The People’s Policy Project, a small-donation funded think tank, describes our current economy as one facing an almost inevitable financial crash in the relatively near future and argues “policymakers should be urgently planning for the possibility.”
Their recent article by Peter Gowan refers to the Democracy Collaborative report (featured in our previous newsletter) and explains that by drawing the plans now, the public is prepared to reassert public control over the financial system when the next collapse happens.
“The lessons of 2008 have not resulted in the end of risky financialization, speculation on the housing market, or gigantic banks reliant on broad-ranging guarantees backed up by the federal government. In fact, the opposite is true. …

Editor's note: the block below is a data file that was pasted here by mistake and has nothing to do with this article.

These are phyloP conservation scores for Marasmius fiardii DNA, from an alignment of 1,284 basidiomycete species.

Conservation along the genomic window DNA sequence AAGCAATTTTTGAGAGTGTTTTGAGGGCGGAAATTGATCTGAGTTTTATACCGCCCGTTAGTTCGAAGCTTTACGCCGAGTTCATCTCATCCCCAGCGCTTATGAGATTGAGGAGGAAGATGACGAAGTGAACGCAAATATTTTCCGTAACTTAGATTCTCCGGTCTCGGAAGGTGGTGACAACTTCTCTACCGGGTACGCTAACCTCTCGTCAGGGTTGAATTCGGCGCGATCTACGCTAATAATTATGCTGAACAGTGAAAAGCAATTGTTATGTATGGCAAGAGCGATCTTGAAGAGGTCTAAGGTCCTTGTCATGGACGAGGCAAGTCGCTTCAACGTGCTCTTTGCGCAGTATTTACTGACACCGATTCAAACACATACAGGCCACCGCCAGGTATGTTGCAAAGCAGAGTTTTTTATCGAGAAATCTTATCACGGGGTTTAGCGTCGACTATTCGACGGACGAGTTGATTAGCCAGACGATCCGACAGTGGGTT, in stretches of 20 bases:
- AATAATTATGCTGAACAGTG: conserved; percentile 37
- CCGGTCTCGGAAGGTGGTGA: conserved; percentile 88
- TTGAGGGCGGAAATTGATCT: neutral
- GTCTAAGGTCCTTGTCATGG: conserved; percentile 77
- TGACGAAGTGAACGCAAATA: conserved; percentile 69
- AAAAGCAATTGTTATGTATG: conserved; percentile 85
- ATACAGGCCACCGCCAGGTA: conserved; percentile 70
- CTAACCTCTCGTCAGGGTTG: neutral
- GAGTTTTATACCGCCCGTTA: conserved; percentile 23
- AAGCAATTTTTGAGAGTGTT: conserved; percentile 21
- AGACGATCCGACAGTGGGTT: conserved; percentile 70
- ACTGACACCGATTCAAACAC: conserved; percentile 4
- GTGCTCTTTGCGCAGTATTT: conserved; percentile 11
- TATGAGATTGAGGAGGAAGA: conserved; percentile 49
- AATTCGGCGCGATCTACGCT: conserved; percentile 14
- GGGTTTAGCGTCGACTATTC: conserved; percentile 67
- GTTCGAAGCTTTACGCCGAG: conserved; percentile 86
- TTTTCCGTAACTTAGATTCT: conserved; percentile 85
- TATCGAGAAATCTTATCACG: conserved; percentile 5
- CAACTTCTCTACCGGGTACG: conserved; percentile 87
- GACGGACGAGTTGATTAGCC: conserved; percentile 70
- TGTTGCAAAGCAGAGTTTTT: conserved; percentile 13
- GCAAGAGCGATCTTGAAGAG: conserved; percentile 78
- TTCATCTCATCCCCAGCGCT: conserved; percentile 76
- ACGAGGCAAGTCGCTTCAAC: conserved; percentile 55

“The recent history of banking nationalization is extensive and global. …
“Different publicly-owned banks could serve different purposes and specializations …"
“… [the Democracy Collaborative report] suggests, for instance, banks focussing on renewable energy and green transition projects, a postal bank focussing on basic services for under-banked populations, a bank charged with supporting local bond-financed infrastructure projects (such as social housing) and a bank tasked with financing and assisting conversions of private firms to worker, community and public ownership.
“[The report] proposes that banks should be allowed managerial autonomy on a day-to-day basis, but that democratic accountability, efficiency, and transparency, as well as public participation through multi-stakeholder boards and other democratic mechanisms should be enshrined in the new system.
“This proposal is welcome, and progressive policymakers would be well-advised to consider and develop it ….”
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